GW's Switzer to sit out tonight
Tonight, George Washington honors a team that pulled off quite a feat 30 years ago - winning the school's only Class AAA football title. Quite coincidentally, the Patriots have another sizable task at hand tonight.
They face an unbeaten and explosive Paul Blazer team from Ashland, Ky., without their chief playmaker, Kennedy Award-winning running back Ryan Switzer.
Switzer was not cleared to play this week because of a concussion he suffered in GW's opening win at South Charleston, but is expected to be ready for the Sept. 7 game at St. Albans.
He played a key role in GW's 18-14 victory at Paul Blazer last year, carrying 27 times for 211 yards and one touchdown, a 53-yard run.
Switzer's status, however, was hardly an issue with Ashland coach Leon Hart. He realizes the Patriots are dangerous no matter who they line up at tailback, as evidenced by their 36-24 win last week at SC.
"That hasn't crossed my mind,'' Hart said before Thursday's decision on Switzer was made. "It's not like Switzer scored those 36 points last week. He went out of the game and they had seven, and they still put 36 up. They put [Dustin] Crouser back there and he rushes [24 times for 150 yards] running the same offense.
"Not to take anything away from Switzer. My gosh, he's a great back. He's as good a player as I've coached against in 10 years. But they're certainly not one-dimensional. As a coaching staff, we haven't even discussed [Switzer's status]. It isn't like they changed their whole game plan when he went out. They ran the same stuff, and that says a lot about their program.''
Crouser, who ran just 58 times in 14 games last year, carried the load last week and figures to do so again tonight after his big game at SC. Quarterback Trevor Bell, who threw for one TD and ran 57 yards for a score last year at Ashland, should also contribute.
"Certainly, you want to have all your horses,'' said GW coach Steve Edwards Jr., "because it's a tough game - a real tough game. But to our kids' credit, they responded last week when we lost a key performer, offensively and defensively, and an emotional leader. Our kids responded in a positive manner, and that speaks well for them, and speaks well for our staff.''
GW's defense, which allowed 419 yards in last week's win at SC, will be tested tonight by a Tomcats attack that has thrived in wins against Kentucky rivals Lawrence County (51-20) and Raceland (42-19).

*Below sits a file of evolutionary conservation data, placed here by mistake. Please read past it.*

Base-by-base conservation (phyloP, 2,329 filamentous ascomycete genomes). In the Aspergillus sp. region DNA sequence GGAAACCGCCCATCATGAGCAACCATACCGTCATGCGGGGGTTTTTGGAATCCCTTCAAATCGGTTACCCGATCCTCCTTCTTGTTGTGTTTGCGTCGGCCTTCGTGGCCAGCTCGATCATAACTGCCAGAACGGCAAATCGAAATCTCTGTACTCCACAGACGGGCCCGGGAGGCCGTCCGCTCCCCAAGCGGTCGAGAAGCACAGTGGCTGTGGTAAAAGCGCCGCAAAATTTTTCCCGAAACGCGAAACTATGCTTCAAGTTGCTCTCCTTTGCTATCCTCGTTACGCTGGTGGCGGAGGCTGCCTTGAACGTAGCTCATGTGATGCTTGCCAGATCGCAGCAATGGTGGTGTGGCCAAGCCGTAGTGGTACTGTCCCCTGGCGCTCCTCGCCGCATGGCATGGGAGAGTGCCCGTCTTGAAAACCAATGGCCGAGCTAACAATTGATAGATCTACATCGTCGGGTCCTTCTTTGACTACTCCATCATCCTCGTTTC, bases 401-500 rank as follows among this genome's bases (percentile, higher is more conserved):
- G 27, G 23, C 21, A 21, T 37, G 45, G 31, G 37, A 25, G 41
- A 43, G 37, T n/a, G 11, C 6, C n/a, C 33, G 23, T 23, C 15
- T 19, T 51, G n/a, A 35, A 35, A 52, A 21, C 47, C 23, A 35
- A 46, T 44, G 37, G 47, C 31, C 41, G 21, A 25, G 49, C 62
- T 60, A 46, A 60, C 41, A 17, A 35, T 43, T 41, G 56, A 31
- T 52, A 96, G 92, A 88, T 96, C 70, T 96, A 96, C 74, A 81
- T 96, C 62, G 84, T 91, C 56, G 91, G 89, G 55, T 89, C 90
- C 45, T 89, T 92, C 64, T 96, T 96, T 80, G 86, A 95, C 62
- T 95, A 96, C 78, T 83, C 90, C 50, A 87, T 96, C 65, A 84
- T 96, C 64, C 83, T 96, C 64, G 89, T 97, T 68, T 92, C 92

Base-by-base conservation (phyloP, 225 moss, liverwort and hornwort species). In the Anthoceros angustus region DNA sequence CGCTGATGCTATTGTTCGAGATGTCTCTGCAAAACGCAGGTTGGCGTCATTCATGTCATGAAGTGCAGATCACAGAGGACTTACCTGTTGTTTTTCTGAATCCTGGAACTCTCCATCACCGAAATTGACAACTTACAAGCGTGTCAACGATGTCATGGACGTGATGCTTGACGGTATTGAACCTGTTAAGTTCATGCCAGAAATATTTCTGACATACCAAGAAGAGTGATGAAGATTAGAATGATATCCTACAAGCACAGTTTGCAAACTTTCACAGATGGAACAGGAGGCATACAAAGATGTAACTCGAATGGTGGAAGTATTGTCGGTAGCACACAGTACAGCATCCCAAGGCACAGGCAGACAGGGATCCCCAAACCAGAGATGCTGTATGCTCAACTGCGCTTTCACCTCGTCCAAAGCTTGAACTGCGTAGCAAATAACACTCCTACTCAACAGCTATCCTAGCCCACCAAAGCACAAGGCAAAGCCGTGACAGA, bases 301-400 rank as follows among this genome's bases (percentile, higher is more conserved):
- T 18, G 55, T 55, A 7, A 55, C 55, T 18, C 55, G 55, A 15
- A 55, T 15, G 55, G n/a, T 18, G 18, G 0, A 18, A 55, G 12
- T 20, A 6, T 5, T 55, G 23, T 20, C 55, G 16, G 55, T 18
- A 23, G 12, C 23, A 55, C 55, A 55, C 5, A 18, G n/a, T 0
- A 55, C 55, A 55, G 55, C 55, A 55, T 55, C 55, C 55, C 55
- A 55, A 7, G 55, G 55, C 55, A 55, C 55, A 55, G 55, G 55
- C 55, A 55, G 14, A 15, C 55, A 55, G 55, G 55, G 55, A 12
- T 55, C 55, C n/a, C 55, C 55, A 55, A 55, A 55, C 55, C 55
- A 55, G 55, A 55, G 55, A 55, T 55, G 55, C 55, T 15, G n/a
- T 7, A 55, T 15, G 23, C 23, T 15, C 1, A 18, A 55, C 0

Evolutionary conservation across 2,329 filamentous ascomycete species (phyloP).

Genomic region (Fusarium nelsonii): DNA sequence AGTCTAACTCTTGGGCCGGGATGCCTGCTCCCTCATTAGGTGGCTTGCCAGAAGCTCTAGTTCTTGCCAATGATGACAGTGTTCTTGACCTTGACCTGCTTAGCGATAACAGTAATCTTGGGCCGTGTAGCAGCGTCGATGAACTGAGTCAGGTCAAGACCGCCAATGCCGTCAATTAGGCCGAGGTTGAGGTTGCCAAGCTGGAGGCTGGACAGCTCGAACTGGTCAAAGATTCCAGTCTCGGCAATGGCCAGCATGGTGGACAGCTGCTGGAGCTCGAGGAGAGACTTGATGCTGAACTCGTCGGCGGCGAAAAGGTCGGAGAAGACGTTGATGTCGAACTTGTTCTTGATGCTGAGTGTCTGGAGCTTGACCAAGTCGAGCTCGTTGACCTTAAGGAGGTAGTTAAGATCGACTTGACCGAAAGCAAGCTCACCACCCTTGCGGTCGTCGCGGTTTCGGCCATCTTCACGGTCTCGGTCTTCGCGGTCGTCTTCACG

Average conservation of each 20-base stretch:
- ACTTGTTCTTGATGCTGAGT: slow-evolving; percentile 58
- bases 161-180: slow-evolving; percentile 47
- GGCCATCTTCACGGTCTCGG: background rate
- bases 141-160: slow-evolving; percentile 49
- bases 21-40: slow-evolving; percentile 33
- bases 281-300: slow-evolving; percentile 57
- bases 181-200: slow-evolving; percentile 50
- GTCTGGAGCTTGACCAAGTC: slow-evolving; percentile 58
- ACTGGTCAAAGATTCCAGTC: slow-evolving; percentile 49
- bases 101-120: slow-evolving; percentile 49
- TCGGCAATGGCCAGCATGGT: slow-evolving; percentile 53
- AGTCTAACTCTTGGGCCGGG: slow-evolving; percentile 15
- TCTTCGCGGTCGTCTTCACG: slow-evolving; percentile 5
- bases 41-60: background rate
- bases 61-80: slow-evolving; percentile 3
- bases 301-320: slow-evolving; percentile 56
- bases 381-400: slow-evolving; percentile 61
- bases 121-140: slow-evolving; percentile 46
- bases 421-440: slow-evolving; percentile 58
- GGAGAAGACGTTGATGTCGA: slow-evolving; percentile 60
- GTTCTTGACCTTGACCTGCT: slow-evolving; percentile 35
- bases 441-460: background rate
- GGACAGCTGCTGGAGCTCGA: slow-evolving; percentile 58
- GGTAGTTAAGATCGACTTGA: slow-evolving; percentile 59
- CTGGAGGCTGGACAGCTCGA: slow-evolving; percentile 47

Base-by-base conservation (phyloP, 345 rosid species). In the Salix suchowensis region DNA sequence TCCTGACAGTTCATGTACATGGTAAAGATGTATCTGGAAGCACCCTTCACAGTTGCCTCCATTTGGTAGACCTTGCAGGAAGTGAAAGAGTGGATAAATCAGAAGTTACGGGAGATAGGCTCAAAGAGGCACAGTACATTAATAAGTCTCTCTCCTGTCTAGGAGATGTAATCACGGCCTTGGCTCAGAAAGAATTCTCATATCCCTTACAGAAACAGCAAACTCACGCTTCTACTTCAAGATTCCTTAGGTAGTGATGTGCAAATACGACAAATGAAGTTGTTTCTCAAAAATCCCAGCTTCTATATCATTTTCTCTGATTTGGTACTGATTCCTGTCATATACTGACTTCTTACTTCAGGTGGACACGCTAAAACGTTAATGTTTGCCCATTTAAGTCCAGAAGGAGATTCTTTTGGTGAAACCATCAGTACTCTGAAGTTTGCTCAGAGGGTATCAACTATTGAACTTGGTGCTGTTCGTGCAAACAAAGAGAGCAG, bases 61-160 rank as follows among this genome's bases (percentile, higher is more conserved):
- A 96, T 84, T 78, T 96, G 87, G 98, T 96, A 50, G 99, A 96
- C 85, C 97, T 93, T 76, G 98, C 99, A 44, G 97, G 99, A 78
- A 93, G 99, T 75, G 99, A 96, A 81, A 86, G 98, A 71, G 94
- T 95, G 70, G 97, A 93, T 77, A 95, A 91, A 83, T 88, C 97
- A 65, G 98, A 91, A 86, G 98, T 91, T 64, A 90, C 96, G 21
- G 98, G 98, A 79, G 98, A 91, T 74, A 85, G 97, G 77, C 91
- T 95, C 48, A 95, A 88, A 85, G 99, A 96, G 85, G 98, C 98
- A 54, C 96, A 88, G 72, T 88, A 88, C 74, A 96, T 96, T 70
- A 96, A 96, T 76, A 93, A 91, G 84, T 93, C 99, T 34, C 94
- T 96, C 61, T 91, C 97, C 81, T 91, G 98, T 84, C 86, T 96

Freshman running back Quinton Baker, part of an almost entirely new backfield, has the most carries for Paul Blazer, 21 for 162 yards. Evan Yongue leads with 169 yards on 15 attempts, and Aaron Elam has hit on 12 of 21 passes for 221 yards and four TDs. Ashland returned all but one offensive lineman from a year ago.
"It doesn't look like they lost much,'' Edwards said. "They're running the same things, just with new guys. They're physical, and they challenge you every down. You'd better come ready to play or you're in for a long night. They do a good mix of running and throwing the football. They figure out what they want to do and whatever works, they wear you out with it.''
The Tomcats, with five of their front six returning on the other side of the ball, also feature an opportunistic defense that has forced nine turnovers, turning three into immediate TDs on returns and later cashing in four others for scores. Ashland has allowed 580 yards in two games, but Hart said that carries an asterisk.
"A lot of that becomes skewed,'' he said, "because we're ahead 30-0 in the first quarter of our first ballgame and we start subbing, and they get points on our JVs and freshmen. I'm not a big stats guy, but we haven't played as good a defense as we're capable of playing. We've made some plays, but we've got some things we need to get corrected.''
Hart said the teams have agreed to continue their series after tonight's game.
Reach Rick Ryan at 304-348-5175 or firstname.lastname@example.org.